Does Myopia or Nearsightedness Cause Blindness?
The word “myopia” is one that you may not be familiar with, but it is undoubtedly one that you should be aware of. Myopia, commonly referred to as nearsightedness, is a condition that impacts how well an individual can see objects in the distance. These far off objects will appear blurry or fuzzy. It’s estimated that between 11% and 36% of people are currently living with myopia and that number will likely only continue to grow. If diagnosed early enough, myopia is a condition that can be managed with certain treatments. However, in some cases, myopia can progress rapidly and lead to vision loss.
So, what causes myopia, and when should you seek help? Here are some important details that you should know.
What Causes Nearsightedness?
Myopia, nearsightedness, and short-sightedness all mean the same thing; you can see close up, but the farther away an object is, the harder it is to focus.
To some degree, everyone’s vision is limited to a distance of about three miles before the curvature of the earth prevents seeing any further. But those with myopia have trouble seeing further than the immediate vicinity and is worse depending on how high the myopia is.
As light enters the eye through your pupil, it is focused by the lens in the eye to create a focal point. This focal point in an eye with normal vision falls on a light-sensitive layer of tissue at the back of the eyeball called the retina. The retina then converts what it sees to electrical signals that the brain processes, allowing you to understand the world around you.
The length from the front of the eye to the back is called the axial length, roughly 24.4mm for normal vision. Your axial length and whether it’s too long or short for that focal point to fall in the correct position on your retina determines whether you need vision correction.
For nearsighted people, the axial length is too long, so the focal point falls short, preventing their eyes from focusing on objects further away.
If your axial length measures just slightly longer than average, you’re considered having mild to moderate myopia. However, if your axial length is longer than 26mm, your optometrist or ophthalmologist may be on high alert.
What seems like a short distance in your eye would translate to a prescription of around -6.00 diopters. A small handful of highly nearsighted prescriptions like these can lead to degenerative myopia, which, if left untreated, could lead to blindness.
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What is Degenerative Myopia, and What To Do About It
Degenerative myopia only occurs in about 1.7 to 2.1% of the population, so it’s not something that will happen to most people and not something that most people should worry about developing.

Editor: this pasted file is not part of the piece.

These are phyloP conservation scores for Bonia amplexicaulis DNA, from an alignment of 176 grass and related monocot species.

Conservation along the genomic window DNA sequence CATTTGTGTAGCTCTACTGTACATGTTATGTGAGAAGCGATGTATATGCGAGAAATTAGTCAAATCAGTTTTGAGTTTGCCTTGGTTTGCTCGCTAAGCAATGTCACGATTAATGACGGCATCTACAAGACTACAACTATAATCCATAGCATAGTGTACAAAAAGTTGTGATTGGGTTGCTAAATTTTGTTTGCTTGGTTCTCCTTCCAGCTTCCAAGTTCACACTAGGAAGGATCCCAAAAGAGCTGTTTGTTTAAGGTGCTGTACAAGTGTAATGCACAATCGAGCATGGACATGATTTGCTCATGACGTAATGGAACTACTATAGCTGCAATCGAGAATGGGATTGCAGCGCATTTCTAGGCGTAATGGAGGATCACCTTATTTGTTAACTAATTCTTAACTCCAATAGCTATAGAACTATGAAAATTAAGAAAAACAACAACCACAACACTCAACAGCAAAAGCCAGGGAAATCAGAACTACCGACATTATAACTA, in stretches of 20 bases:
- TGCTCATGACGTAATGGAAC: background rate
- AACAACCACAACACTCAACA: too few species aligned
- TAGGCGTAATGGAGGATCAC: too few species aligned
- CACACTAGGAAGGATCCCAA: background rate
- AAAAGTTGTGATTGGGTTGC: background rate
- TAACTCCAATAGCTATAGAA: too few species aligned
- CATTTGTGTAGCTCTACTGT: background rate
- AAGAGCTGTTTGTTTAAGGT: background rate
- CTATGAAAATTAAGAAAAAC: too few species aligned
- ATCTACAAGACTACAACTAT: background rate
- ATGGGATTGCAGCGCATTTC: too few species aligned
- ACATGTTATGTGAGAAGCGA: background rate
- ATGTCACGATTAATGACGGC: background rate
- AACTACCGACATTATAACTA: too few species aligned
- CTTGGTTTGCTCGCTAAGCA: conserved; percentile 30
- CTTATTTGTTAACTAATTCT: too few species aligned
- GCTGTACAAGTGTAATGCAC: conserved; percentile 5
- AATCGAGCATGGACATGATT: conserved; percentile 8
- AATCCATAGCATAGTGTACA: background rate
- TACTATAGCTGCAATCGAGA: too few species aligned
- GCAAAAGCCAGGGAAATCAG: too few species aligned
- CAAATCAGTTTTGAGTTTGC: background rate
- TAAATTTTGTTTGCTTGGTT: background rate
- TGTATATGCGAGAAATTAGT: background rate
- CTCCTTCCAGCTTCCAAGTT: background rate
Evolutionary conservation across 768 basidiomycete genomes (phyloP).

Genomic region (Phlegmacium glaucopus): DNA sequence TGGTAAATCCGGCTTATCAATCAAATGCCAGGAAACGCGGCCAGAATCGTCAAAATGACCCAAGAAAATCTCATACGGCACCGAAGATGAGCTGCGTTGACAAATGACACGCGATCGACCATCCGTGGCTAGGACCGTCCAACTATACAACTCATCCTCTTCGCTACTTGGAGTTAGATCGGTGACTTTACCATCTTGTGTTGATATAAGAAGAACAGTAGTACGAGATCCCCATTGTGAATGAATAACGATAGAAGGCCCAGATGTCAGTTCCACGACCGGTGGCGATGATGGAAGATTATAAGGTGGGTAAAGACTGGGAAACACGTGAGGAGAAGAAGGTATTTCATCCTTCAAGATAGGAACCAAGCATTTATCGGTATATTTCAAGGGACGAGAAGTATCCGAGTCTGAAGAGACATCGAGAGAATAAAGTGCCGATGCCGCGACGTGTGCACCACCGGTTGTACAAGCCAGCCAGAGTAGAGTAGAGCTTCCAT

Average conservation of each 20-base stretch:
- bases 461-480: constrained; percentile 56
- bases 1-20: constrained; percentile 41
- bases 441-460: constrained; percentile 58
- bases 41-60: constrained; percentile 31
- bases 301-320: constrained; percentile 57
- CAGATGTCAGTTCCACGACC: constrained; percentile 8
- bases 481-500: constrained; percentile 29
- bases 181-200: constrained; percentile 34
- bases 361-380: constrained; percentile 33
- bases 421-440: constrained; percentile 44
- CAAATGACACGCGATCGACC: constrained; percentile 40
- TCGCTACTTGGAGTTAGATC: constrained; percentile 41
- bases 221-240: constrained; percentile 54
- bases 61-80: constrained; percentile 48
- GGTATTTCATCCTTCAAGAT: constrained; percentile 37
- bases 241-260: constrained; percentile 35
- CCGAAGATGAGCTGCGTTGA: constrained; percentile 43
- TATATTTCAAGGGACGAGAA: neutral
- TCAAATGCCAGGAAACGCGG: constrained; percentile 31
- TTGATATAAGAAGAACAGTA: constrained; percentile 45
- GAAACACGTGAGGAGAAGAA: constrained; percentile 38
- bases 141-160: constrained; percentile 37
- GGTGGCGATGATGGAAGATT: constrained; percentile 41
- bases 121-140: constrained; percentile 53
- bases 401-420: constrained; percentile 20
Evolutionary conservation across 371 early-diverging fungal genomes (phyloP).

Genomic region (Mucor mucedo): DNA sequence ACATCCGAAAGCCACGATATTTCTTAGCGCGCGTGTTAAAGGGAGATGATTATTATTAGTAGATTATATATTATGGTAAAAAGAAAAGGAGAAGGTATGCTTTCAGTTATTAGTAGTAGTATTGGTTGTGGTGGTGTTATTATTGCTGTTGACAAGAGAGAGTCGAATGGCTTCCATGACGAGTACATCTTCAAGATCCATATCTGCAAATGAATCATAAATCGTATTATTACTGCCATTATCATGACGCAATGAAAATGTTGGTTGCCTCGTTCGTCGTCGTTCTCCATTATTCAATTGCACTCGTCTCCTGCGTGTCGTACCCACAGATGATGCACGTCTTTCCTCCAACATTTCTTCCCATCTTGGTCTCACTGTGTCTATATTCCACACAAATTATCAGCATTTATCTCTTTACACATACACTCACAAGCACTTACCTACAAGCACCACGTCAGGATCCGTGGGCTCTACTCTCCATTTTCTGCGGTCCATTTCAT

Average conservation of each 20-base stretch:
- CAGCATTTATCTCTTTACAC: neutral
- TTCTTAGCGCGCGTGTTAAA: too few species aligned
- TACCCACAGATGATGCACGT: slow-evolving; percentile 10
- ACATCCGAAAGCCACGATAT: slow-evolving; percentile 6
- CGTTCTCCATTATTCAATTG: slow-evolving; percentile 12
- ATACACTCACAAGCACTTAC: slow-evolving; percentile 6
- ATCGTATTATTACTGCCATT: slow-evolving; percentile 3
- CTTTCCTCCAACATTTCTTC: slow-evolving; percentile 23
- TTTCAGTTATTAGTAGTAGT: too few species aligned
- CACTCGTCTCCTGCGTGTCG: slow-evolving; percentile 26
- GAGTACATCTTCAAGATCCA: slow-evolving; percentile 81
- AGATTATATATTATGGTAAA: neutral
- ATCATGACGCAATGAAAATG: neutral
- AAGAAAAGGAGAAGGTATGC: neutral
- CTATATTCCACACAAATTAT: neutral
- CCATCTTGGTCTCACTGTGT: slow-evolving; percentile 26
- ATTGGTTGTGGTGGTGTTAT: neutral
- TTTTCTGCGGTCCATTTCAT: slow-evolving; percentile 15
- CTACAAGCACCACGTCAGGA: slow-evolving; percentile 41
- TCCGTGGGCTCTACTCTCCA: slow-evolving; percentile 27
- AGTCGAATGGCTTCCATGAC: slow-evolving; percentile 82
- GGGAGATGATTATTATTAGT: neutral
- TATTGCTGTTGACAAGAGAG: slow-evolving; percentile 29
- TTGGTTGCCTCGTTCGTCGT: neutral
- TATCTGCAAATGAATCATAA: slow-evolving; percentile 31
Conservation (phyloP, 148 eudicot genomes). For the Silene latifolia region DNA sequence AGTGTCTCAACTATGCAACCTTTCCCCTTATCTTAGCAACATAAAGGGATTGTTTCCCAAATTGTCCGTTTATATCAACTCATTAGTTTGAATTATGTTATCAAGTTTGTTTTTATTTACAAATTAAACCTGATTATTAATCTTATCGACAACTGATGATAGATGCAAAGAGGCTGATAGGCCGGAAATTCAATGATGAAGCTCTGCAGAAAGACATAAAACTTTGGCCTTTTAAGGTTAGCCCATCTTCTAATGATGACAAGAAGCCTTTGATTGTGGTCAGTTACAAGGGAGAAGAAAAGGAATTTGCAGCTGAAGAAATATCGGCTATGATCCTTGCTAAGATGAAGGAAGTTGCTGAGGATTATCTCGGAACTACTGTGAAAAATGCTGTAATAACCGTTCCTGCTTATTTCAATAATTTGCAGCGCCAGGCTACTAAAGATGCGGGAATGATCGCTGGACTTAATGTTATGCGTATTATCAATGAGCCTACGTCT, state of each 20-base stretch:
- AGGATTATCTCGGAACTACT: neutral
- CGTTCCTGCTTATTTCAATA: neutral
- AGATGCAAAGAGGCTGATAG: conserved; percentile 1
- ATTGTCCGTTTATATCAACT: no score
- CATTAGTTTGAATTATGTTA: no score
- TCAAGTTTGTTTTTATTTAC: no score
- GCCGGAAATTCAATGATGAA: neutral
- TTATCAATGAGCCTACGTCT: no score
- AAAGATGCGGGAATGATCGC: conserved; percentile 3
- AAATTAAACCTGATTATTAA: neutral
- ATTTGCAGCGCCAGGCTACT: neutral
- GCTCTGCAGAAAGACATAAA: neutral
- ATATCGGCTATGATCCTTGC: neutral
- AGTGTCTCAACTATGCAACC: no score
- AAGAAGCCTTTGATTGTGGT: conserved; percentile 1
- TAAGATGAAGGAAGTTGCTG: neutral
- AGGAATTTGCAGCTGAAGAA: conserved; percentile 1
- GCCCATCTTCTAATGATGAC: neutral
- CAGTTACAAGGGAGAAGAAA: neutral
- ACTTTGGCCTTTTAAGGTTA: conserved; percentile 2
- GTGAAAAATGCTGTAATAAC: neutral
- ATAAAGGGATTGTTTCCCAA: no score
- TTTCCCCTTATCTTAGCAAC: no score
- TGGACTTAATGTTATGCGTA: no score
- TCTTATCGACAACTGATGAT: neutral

However, myopic degeneration must be taken seriously for those with a genetic predisposition because of a family genetic history of the disorder. In extreme axial length cases, there can be pathological damage to the eye because of extreme stretching in the white part of the eye, called the sclera, and in the retina.
Extreme cases of myopia may also lead to other complications, including:
- Retinal detachments.
- Choroidal Neovascularization (CNV).
Therefore, your doctor should monitor all cases of myopia to offer treatment that will prevent its progression.
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Treatments Options for Myopia
Although there is not a permanent cure for myopia, there are several steps that you can take to manage the condition. Our eye doctors go to great length to work with you on a personal level so that we can help to determine the best course of action that is best for you. Here are a few examples of treatment options for myopia or nearsightedness that we offer:
- Orthokeratology (Ortho-K)
Ortho-K is also known as corneal reshaping therapy. This form of treatment involves custom designing a rigid gas permeable lens that you wear when you’re sleeping. While you wear them, the lenses gentle reshape the cornea of your eye which allows for daytime correct of nearsightedness or myopia. This option allows patients to engage in the activities that they love such as sports without worrying about wearing contacts or glasses. This treatment is very effective at slowing the progression of myopia.
- MiSight Lenses
MiSight lenses have been shown in several studies to slow myopia in children, as well. There are several reasons why MiSight lenses may be the perfect option for your child including the fact that they are easy to use and specifically designed to be worn just once. Further, these contacts are great option for a child who may feel a sense of insecurity when it comes to wearing glasses.
- Atropine Treatments
Atropine treatments are used in coordination with wearing traditional glasses or contacts. Atropine drops are designed to relax the eye which can ultimately slow the progression of myopia.